- Gross merchandise volume (GMV), also known as gross merchandise sales (GMS), is a key metric for e-commerce marketplaces like eBay and Etsy. GMV measures the total sales made on a company's platform, including third-party vendors, and it can be a better indicator of performance than revenue because it's not as easily manipulated. It also shows the popularity of a marketplace in a way that revenue doesn't capture. For marketplace operators, revenue makes up only a small percentage of GMV, and it goes beyond sales commissions charged to other services like payments, promotion, or even shipping. Since GMV is the ultimate driver of performance, it's a better metric to watch.
- Profit margin is also important to keep an eye on. Though e-commerce companies often have narrow profit margins, if any, investors want to see at least a path to profitability. For this reason, it's also worth noting the percentage of revenue spent on sales and marketing. Companies often spend aggressively here while they are in a high-growth phase, and those additional marketing costs have the effect of making their bottom lines worse than if they were more mature and spending less to drive top-line growth.
What are the best e-commerce stocks for 2019?
So you're looking for e-commerce companies with strong revenue growth and a path toward (greater) profitability, and ideally you want to see companies that benefit from a unique strength or a competitive advantage in their industry. With that in mind, the chart below shows five e-commerce stocks to consider for 2019.
Let's take a closer look at what each one has to offer.
Why you should invest in Amazon.com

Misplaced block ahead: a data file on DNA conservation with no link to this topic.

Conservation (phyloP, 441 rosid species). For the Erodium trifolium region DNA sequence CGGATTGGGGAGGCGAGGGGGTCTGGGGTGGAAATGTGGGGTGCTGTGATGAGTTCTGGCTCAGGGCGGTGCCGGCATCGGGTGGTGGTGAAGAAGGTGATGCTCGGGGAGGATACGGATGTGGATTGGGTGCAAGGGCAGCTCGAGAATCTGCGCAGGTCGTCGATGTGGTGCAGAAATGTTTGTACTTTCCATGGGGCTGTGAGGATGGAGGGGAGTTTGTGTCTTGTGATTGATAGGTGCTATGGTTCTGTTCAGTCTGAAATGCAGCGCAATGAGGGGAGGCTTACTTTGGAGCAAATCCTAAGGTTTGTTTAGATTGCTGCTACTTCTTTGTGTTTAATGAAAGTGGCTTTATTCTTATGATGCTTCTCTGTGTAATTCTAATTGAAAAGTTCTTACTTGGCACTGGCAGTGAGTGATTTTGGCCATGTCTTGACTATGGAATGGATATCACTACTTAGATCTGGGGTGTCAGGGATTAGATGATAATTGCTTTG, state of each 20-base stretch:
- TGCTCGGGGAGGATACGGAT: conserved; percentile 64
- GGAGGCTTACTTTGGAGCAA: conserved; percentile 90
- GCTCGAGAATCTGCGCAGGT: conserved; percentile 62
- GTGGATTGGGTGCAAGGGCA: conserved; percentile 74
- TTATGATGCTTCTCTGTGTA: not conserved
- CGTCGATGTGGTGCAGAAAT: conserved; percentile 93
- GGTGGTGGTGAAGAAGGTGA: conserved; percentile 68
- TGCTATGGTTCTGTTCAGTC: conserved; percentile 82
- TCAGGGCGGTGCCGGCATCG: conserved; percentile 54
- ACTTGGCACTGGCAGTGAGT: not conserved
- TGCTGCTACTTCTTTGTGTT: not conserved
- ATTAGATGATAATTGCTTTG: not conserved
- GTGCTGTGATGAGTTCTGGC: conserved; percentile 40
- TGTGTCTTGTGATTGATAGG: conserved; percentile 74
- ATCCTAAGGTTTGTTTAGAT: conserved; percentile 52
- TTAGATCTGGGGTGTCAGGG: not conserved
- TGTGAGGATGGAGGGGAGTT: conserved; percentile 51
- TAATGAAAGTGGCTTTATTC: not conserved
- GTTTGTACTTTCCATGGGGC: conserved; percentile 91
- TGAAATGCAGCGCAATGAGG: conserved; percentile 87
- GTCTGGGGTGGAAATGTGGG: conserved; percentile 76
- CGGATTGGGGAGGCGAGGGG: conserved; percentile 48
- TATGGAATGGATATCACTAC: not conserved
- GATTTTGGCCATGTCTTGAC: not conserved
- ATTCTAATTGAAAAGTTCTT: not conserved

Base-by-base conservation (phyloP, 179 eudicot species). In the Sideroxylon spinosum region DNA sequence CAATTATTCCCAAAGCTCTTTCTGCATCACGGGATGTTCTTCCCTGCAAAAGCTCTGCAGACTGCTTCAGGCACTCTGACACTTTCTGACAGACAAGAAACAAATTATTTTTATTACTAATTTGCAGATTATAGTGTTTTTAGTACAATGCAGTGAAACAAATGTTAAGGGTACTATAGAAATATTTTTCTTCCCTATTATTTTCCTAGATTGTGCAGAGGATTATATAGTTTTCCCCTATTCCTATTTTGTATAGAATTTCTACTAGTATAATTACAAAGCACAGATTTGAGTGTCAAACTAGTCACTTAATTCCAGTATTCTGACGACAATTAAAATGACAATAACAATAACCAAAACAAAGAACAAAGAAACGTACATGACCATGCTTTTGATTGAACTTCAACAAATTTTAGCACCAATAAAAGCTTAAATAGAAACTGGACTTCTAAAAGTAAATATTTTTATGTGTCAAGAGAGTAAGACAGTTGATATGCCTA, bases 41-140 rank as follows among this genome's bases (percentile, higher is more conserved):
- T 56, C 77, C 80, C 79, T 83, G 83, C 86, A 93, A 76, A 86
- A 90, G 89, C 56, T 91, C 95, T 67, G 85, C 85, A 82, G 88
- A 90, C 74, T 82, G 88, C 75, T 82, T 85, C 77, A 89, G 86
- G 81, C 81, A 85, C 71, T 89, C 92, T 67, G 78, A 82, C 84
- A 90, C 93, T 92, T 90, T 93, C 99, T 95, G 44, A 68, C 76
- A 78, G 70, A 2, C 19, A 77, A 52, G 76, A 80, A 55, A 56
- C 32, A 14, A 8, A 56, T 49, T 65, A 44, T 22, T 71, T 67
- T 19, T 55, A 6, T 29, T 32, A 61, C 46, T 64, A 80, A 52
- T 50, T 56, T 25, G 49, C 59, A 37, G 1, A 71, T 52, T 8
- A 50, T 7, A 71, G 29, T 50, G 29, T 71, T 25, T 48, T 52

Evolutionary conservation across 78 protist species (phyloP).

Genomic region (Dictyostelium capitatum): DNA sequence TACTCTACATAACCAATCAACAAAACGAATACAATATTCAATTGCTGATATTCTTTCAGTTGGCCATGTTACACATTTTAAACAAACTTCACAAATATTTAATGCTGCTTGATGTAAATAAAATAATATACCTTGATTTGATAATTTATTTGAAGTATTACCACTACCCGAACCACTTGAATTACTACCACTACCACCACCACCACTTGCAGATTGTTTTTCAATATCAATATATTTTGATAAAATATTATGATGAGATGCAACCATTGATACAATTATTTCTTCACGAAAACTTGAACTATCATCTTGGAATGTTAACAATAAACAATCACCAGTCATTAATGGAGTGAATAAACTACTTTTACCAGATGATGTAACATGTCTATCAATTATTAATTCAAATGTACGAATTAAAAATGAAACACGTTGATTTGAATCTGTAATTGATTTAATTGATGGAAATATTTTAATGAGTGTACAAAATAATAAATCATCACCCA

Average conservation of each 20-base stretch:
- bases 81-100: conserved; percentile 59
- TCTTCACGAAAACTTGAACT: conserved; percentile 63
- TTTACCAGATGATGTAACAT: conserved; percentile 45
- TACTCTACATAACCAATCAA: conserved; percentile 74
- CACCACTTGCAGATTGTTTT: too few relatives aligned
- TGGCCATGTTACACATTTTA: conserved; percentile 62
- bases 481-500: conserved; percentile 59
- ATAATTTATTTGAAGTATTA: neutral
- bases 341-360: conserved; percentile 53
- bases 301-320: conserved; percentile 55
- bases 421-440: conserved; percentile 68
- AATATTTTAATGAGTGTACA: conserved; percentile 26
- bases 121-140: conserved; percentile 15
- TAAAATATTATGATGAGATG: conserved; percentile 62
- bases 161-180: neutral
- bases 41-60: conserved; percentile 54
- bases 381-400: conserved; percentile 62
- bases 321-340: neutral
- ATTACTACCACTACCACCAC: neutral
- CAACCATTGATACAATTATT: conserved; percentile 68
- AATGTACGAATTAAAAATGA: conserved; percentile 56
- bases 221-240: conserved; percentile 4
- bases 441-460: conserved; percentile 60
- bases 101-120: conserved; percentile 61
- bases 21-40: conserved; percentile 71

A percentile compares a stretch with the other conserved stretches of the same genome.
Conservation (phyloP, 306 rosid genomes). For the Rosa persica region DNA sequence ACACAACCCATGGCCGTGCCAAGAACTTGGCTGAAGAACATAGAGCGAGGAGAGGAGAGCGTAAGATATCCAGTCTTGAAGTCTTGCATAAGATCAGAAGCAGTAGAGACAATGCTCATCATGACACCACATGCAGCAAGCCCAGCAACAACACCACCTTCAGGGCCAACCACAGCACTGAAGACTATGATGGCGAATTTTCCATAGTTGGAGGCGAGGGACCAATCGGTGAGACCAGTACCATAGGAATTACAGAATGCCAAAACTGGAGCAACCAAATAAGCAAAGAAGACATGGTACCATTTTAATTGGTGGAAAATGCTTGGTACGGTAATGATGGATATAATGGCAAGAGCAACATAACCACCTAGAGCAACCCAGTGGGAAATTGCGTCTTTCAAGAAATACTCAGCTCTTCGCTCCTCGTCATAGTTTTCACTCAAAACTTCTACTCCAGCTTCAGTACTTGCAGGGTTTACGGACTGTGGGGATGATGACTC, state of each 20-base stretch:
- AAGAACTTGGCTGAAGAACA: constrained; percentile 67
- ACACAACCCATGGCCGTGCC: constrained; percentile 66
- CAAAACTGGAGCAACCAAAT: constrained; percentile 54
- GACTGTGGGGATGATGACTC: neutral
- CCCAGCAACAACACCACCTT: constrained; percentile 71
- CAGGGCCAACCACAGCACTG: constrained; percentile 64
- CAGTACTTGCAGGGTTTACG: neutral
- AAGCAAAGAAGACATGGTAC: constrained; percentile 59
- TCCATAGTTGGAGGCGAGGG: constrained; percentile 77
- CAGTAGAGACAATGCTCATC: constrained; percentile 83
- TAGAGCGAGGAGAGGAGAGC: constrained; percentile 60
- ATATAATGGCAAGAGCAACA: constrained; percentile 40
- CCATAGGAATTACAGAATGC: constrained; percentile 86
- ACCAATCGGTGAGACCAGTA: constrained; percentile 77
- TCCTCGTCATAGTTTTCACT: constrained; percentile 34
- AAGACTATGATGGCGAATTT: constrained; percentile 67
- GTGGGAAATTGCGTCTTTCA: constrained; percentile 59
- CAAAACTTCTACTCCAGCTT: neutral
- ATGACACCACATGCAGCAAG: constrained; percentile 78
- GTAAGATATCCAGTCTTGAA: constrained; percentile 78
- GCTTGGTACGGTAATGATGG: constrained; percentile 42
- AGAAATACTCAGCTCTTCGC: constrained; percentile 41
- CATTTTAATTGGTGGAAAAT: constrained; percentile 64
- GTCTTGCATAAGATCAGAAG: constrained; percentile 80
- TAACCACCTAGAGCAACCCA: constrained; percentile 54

Any discussion of e-commerce, or even of the greater retail industry, is incomplete without mentioning Amazon. Born at the same time as the World Wide Web, the company did more than any other to pioneer e-commerce, growing from an online bookseller to the behemoth it is today. As a stock, Amazon's success is self-evident. Since its 1997 initial public offering, shares have returned more than 84,000%, making it the market's best performer over the last generation. At a few points this year, Amazon has been the most valuable company in the world:
Amazon's stock has pulled back since its peak of around $2,050 per share last year, trading down about 14% from that all-time high, which makes now an appealing opportunity to pick up shares. But there are several additional reasons to pick up shares of the e-commerce giant.
After years of focusing on revenue growth and building out a formidable network of competitive advantages -- including its unmatched product selection, Prime loyalty program, and third-party marketplace and fulfillment business -- Amazon is now reaping the rewards. With annual revenue reaching $233 billion a year, making it one of the biggest U.S. companies by sales, Amazon is shifting toward profit growth. Its e-commerce ecosystem is generating higher profit margins in North America thanks to the growth of higher-margin marketplace sales and the stickiness of Prime.
In addition, the company has ramped up its advertising business, taking advantage of the popularity of its website and vendors' demand to make sales on Amazon. Digital advertising is a high-margin business, having generated billions in profits annually for online ad leaders Alphabet and Facebook; its growth should also help Amazon, which has already become the third-largest digital advertiser.